The 2017 Masters began the way it ended — with tears in the eyes.

On Thursday morning, it was Gary Player and Jack Nicklaus paying tribute to their great friend and fellow legend Arnold Palmer with the traditional ceremonial opening tee shot. On Sunday evening, it was Sergio Garcia who had finally, after all these years, won his first major.

The tears in Sergio’s eyes said it all. We never thought he would get there. More significantly, there was a time when he never thought he would get there.

At the 2012 Masters, Garcia was brutally honest about his chances to ever win a major championship:

“That’s the reality. I’m not good enough and today I know it. I’ve been trying for 13 years and I don’t feel capable of winning,” Garcia said. “I don’t know what happened to me. Maybe it’s something psychological. … After 13 years, my chances are over. I’m not good enough for the majors. That’s it.”

One of the unique things about golf, though, is that the top athletes are given more time than in almost any other sport. The prime of an NFL running back is only a few years. If you’re an Olympic athlete, you may only get one shot at glory. Even the best athletes in other pro sports might have 10 to 15 years to win a championship. And if they aren’t surrounded by the right pieces and the right talent, they may never have a real opportunity to do so.

However, if you’re good enough to have a long golf career, you’ll get your fair share of chances to etch your name into the history books as a major winner. Sergio Garcia finally did it in his 74th attempt on Sunday, a record wait for a golfer to win his first major.

The journey to becoming a major champion for Sergio was supposed to be a lot shorter and more straight-forward than that. He first exploded onto the scene as a 19-year-old at the 1999 PGA Championship where he went head-to-head with Tiger Woods down the stretch, including this memorable shot up against a tree. Although Garcia finished second, it was to be the beginning of a decades-long rivalry between the pair.

Of course, that rivalry never materialized as Garcia’s career sputtered. He showed signs of nerves when constantly gripping and re-gripping his club at the 2002 US Open, which drew restless responses from fans in the gallery at Bethpage Black.

His best chance to win a major would come five years later at the 2007 British Open where he infamously missed a short putt on the 72nd hole that would have won. Garcia would go on to lose in a playoff to Padraig Harrington. Sergio would have another close call at the 2008 PGA Championship when he again lost to Harrington thanks to a shot in the water on the 16th hole and a missed short birdie putt on the 17th hole in the final round.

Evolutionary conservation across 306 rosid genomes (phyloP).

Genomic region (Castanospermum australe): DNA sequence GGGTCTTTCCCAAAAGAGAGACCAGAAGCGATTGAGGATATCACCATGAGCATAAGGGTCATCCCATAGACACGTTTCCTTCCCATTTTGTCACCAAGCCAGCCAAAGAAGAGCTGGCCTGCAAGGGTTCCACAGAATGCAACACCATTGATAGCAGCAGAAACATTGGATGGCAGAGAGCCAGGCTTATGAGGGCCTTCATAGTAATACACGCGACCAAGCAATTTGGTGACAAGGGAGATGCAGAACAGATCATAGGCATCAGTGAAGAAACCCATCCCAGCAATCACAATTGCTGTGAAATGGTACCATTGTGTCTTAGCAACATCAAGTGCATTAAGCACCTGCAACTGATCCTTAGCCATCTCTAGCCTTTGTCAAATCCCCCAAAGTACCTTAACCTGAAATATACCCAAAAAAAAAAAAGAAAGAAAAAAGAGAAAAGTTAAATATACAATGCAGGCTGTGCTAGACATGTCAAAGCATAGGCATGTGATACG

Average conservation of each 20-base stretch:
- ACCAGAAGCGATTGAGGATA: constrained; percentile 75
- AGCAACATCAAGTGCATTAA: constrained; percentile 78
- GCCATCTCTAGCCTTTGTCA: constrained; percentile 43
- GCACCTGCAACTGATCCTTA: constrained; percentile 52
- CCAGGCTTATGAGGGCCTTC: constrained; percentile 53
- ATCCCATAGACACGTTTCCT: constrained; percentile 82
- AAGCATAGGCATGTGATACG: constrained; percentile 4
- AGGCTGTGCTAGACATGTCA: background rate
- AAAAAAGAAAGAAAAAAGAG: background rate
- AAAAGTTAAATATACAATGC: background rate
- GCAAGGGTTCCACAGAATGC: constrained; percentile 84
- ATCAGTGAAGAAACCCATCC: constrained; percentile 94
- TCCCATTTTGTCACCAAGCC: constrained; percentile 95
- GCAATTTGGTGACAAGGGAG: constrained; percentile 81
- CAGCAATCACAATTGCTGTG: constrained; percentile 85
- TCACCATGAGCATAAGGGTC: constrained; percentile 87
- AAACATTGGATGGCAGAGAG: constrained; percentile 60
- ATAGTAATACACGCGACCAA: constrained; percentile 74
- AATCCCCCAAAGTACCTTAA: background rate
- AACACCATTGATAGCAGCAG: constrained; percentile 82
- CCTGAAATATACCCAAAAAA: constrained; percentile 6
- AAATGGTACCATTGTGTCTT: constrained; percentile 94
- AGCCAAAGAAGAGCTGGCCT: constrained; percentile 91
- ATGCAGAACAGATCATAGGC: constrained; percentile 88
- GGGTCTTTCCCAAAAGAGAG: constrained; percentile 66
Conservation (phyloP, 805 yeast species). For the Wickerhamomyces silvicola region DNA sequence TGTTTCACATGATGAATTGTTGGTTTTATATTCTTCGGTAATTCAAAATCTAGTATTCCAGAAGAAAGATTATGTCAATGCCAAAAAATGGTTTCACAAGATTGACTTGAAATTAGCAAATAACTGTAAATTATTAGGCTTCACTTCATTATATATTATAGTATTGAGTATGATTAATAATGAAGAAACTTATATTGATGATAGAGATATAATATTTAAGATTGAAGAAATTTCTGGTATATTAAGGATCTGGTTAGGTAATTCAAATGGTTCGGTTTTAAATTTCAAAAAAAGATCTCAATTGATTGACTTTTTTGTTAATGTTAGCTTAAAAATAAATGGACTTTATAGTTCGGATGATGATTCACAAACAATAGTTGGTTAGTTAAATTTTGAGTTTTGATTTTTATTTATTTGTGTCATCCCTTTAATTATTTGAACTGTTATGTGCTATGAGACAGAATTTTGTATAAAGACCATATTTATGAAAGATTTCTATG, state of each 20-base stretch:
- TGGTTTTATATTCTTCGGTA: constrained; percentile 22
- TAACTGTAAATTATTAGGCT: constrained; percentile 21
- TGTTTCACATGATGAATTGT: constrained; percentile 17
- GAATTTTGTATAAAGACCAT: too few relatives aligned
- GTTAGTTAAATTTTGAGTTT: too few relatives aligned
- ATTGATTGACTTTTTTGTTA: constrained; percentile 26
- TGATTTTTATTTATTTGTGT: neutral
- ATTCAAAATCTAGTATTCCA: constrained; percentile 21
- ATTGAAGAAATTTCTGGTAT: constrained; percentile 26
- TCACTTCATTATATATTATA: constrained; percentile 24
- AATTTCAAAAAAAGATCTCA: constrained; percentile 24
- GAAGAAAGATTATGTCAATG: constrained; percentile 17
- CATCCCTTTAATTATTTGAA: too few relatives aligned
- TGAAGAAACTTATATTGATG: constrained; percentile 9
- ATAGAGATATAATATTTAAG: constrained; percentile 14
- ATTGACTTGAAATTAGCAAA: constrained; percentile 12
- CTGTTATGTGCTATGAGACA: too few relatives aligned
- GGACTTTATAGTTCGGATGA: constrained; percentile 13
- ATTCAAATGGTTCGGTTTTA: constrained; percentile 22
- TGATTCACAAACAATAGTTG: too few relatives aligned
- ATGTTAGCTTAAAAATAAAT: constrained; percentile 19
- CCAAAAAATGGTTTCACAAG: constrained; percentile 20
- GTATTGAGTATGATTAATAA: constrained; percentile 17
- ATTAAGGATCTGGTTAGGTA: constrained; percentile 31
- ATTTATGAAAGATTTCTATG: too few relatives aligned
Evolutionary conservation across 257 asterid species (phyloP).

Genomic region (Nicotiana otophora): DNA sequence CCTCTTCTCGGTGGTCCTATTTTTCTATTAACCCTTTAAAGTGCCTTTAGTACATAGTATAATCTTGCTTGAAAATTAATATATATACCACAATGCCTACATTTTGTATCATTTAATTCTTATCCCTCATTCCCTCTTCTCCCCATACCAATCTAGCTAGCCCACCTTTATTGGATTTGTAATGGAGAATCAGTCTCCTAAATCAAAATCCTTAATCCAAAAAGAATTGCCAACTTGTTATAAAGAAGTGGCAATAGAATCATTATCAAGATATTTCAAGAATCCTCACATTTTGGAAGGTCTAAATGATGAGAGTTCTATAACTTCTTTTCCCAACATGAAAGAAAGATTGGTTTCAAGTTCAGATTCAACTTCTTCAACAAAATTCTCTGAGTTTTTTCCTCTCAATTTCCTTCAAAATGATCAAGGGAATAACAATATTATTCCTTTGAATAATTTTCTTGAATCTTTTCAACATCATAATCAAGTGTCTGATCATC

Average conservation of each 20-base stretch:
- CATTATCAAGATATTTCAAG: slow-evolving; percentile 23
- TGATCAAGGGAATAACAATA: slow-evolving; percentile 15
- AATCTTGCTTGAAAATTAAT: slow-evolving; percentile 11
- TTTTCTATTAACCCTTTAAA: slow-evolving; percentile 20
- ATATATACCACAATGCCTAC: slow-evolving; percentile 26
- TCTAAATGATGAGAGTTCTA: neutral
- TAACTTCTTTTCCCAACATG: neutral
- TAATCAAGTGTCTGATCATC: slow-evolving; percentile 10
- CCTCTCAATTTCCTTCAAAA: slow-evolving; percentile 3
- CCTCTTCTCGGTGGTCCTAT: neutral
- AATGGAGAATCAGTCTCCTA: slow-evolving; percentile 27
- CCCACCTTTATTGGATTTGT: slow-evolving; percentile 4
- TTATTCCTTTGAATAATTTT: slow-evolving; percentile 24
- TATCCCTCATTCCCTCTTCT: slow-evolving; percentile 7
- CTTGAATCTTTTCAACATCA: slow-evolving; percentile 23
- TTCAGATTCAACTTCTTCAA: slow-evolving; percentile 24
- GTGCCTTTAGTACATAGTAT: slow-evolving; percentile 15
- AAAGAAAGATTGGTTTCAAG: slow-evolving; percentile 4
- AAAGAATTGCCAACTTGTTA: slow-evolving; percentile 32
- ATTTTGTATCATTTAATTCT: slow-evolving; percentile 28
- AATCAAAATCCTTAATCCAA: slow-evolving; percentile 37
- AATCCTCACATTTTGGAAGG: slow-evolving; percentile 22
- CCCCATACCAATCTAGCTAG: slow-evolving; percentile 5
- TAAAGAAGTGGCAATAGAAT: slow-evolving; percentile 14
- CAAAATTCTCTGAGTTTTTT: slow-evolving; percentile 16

For many years after that, Garcia was an afterthought in the major conversation. He had just three Top 5 finishes in 32 majors after the 2008 PGA Championship. His career epitaph was already being written as someone whose great potential was never fully realized and someone who was at times an immature or even villainous figure in the sport.

There was the time he spit into a hole at Doral and the time he made a racially insensitive remark about Tiger Woods. When he was battling Woods for the 2013 Players Championship, the crowd largely cheered when he dumped two in the water on the 17th at the iconic island green hole when tied for the lead.

And yet at the 2017 Masters, the crowd was responding to Garcia’s victory with chants of “Sergio-Sergio-Sergio.” Golfers from around the world were also cheering on Garcia’s victory, yes, including Tiger Woods.

Where did all the love from Sergio come from as everyone was rooting for him to finally win that first major on Sunday?

No sport does the tragic hero better than golf does. When you’re a golf fan, or even if you just tune in to the four majors every year, you get to know the top players so well over the years. For Sergio, the mantra of “Best Player to Never Win a Major” has followed him around so long it might as well be attached to him like a giant boulder. In his specific case though, there was a sense of empathy amongst golf fans who were cheering for him on Sunday because at some point in life we’ve all been there.

We know how Sergio felt because we’ve battled those inner thoughts of self-doubt, those times when we thought we’d never make it or never amount to anything. The times when we seemingly had to accept fate and the facts that we wouldn’t be “good enough.” Sergio conquering those demons meant more to him and more to the fans holding their breath at Augusta and at home than defeating Justin Rose in a playoff. The evidence of Garcia’s maturation on and off the course has played a significant role in that as well.

There was no other way Garcia could win his first major. By coming from behind and by overcoming adversity on the Back 9 on Sunday. His chances looked gone in the trees on the 13th hole, but a miraculous par followed by a birdie and an eagle brought him into a tie for the lead. Then came the putt on the 72nd hole to win which echoed the missed chance at Carnoustie. The faces in the crowd said it all.

So when Garcia’s birdie putt on the playoff hole rolled around the cup and in, it wasn’t just the culmination of a fantastic duel with Justin Rose, it wasn’t just his first major championship, it was him overcoming everything that had happened in the past for a moment that was almost 20 years in the making. And the journey there made it that much sweeter.

About Matt Yoder

Award winning sportswriter at The Comeback and Awful Announcing. The biggest cat in the whole wide world.